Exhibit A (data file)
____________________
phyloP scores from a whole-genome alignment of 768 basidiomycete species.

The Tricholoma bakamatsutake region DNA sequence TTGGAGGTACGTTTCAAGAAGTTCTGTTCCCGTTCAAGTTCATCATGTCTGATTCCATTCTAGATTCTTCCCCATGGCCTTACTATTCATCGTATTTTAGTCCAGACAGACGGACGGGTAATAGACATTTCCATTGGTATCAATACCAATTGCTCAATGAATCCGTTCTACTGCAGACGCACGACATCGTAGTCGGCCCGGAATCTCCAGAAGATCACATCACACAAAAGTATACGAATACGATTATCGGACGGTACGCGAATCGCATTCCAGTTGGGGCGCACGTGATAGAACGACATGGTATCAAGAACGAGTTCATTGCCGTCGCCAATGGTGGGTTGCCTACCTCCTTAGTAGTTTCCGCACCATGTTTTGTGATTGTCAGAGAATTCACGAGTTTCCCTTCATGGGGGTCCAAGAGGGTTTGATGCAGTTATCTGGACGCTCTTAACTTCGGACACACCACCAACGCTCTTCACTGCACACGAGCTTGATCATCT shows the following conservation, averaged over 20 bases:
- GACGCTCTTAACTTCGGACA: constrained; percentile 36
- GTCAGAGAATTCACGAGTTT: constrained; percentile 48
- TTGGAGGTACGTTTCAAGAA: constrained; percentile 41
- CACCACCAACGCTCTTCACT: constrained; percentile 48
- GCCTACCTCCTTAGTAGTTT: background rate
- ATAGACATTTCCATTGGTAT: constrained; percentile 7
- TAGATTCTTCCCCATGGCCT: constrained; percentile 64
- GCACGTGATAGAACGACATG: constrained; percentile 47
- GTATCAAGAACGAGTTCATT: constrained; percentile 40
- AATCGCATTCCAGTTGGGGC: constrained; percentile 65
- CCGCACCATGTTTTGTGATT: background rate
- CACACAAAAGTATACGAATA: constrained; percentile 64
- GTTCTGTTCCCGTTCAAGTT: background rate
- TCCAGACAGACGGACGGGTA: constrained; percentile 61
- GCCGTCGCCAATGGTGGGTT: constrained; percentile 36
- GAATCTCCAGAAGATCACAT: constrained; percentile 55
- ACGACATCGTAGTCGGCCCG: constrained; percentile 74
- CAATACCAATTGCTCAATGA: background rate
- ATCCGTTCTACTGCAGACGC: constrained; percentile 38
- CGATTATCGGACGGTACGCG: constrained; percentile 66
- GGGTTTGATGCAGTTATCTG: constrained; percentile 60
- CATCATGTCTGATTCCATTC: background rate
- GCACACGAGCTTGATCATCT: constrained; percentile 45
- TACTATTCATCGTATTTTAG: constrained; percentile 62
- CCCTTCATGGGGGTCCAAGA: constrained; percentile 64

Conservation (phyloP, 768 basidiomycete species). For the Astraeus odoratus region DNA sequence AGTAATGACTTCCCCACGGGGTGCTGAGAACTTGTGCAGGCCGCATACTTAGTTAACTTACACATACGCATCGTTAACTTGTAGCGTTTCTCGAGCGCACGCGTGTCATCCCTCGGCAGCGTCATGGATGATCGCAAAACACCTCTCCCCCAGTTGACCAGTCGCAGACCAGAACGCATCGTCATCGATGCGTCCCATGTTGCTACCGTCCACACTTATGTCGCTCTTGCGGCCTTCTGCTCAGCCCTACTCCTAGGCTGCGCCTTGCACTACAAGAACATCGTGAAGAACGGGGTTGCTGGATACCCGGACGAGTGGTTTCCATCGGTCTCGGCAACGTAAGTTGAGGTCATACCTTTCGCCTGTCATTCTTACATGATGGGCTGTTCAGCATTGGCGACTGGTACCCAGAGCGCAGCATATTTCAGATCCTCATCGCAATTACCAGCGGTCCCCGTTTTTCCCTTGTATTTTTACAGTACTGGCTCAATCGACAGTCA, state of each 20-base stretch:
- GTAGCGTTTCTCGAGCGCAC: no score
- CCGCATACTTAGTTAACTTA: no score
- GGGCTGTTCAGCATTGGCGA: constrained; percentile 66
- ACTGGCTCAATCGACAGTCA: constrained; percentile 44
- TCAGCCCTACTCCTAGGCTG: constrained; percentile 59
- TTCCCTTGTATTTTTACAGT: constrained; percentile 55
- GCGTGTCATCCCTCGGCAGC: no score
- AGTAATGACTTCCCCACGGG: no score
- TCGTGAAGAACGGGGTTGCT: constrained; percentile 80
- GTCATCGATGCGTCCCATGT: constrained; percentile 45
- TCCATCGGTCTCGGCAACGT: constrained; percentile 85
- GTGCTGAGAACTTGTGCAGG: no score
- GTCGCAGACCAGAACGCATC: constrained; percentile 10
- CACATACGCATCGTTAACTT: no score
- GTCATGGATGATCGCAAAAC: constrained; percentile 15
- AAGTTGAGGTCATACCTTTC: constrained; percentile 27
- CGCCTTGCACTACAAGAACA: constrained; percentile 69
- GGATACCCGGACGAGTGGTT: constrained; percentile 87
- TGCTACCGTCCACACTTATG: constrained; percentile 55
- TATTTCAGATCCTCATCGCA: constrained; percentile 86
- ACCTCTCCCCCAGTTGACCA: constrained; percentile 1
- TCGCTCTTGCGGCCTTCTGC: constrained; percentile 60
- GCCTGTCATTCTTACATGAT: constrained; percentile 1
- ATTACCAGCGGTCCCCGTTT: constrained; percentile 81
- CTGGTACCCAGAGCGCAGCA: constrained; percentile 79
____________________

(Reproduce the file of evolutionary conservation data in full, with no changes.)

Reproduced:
phyloP scores from a whole-genome alignment of 768 basidiomycete species.

The Tricholoma bakamatsutake region DNA sequence TTGGAGGTACGTTTCAAGAAGTTCTGTTCCCGTTCAAGTTCATCATGTCTGATTCCATTCTAGATTCTTCCCCATGGCCTTACTATTCATCGTATTTTAGTCCAGACAGACGGACGGGTAATAGACATTTCCATTGGTATCAATACCAATTGCTCAATGAATCCGTTCTACTGCAGACGCACGACATCGTAGTCGGCCCGGAATCTCCAGAAGATCACATCACACAAAAGTATACGAATACGATTATCGGACGGTACGCGAATCGCATTCCAGTTGGGGCGCACGTGATAGAACGACATGGTATCAAGAACGAGTTCATTGCCGTCGCCAATGGTGGGTTGCCTACCTCCTTAGTAGTTTCCGCACCATGTTTTGTGATTGTCAGAGAATTCACGAGTTTCCCTTCATGGGGGTCCAAGAGGGTTTGATGCAGTTATCTGGACGCTCTTAACTTCGGACACACCACCAACGCTCTTCACTGCACACGAGCTTGATCATCT shows the following conservation, averaged over 20 bases:
- GACGCTCTTAACTTCGGACA: constrained; percentile 36
- GTCAGAGAATTCACGAGTTT: constrained; percentile 48
- TTGGAGGTACGTTTCAAGAA: constrained; percentile 41
- CACCACCAACGCTCTTCACT: constrained; percentile 48
- GCCTACCTCCTTAGTAGTTT: background rate
- ATAGACATTTCCATTGGTAT: constrained; percentile 7
- TAGATTCTTCCCCATGGCCT: constrained; percentile 64
- GCACGTGATAGAACGACATG: constrained; percentile 47
- GTATCAAGAACGAGTTCATT: constrained; percentile 40
- AATCGCATTCCAGTTGGGGC: constrained; percentile 65
- CCGCACCATGTTTTGTGATT: background rate
- CACACAAAAGTATACGAATA: constrained; percentile 64
- GTTCTGTTCCCGTTCAAGTT: background rate
- TCCAGACAGACGGACGGGTA: constrained; percentile 61
- GCCGTCGCCAATGGTGGGTT: constrained; percentile 36
- GAATCTCCAGAAGATCACAT: constrained; percentile 55
- ACGACATCGTAGTCGGCCCG: constrained; percentile 74
- CAATACCAATTGCTCAATGA: background rate
- ATCCGTTCTACTGCAGACGC: constrained; percentile 38
- CGATTATCGGACGGTACGCG: constrained; percentile 66
- GGGTTTGATGCAGTTATCTG: constrained; percentile 60
- CATCATGTCTGATTCCATTC: background rate
- GCACACGAGCTTGATCATCT: constrained; percentile 45
- TACTATTCATCGTATTTTAG: constrained; percentile 62
- CCCTTCATGGGGGTCCAAGA: constrained; percentile 64

Conservation (phyloP, 768 basidiomycete species). For the Astraeus odoratus region DNA sequence AGTAATGACTTCCCCACGGGGTGCTGAGAACTTGTGCAGGCCGCATACTTAGTTAACTTACACATACGCATCGTTAACTTGTAGCGTTTCTCGAGCGCACGCGTGTCATCCCTCGGCAGCGTCATGGATGATCGCAAAACACCTCTCCCCCAGTTGACCAGTCGCAGACCAGAACGCATCGTCATCGATGCGTCCCATGTTGCTACCGTCCACACTTATGTCGCTCTTGCGGCCTTCTGCTCAGCCCTACTCCTAGGCTGCGCCTTGCACTACAAGAACATCGTGAAGAACGGGGTTGCTGGATACCCGGACGAGTGGTTTCCATCGGTCTCGGCAACGTAAGTTGAGGTCATACCTTTCGCCTGTCATTCTTACATGATGGGCTGTTCAGCATTGGCGACTGGTACCCAGAGCGCAGCATATTTCAGATCCTCATCGCAATTACCAGCGGTCCCCGTTTTTCCCTTGTATTTTTACAGTACTGGCTCAATCGACAGTCA, state of each 20-base stretch:
- GTAGCGTTTCTCGAGCGCAC: no score
- CCGCATACTTAGTTAACTTA: no score
- GGGCTGTTCAGCATTGGCGA: constrained; percentile 66
- ACTGGCTCAATCGACAGTCA: constrained; percentile 44
- TCAGCCCTACTCCTAGGCTG: constrained; percentile 59
- TTCCCTTGTATTTTTACAGT: constrained; percentile 55
- GCGTGTCATCCCTCGGCAGC: no score
- AGTAATGACTTCCCCACGGG: no score
- TCGTGAAGAACGGGGTTGCT: constrained; percentile 80
- GTCATCGATGCGTCCCATGT: constrained; percentile 45
- TCCATCGGTCTCGGCAACGT: constrained; percentile 85
- GTGCTGAGAACTTGTGCAGG: no score
- GTCGCAGACCAGAACGCATC: constrained; percentile 10
- CACATACGCATCGTTAACTT: no score
- GTCATGGATGATCGCAAAAC: constrained; percentile 15
- AAGTTGAGGTCATACCTTTC: constrained; percentile 27
- CGCCTTGCACTACAAGAACA: constrained; percentile 69
- GGATACCCGGACGAGTGGTT: constrained; percentile 87
- TGCTACCGTCCACACTTATG: constrained; percentile 55
- TATTTCAGATCCTCATCGCA: constrained; percentile 86
- ACCTCTCCCCCAGTTGACCA: constrained; percentile 1
- TCGCTCTTGCGGCCTTCTGC: constrained; percentile 60
- GCCTGTCATTCTTACATGAT: constrained; percentile 1
- ATTACCAGCGGTCCCCGTTT: constrained; percentile 81
- CTGGTACCCAGAGCGCAGCA: constrained; percentile 79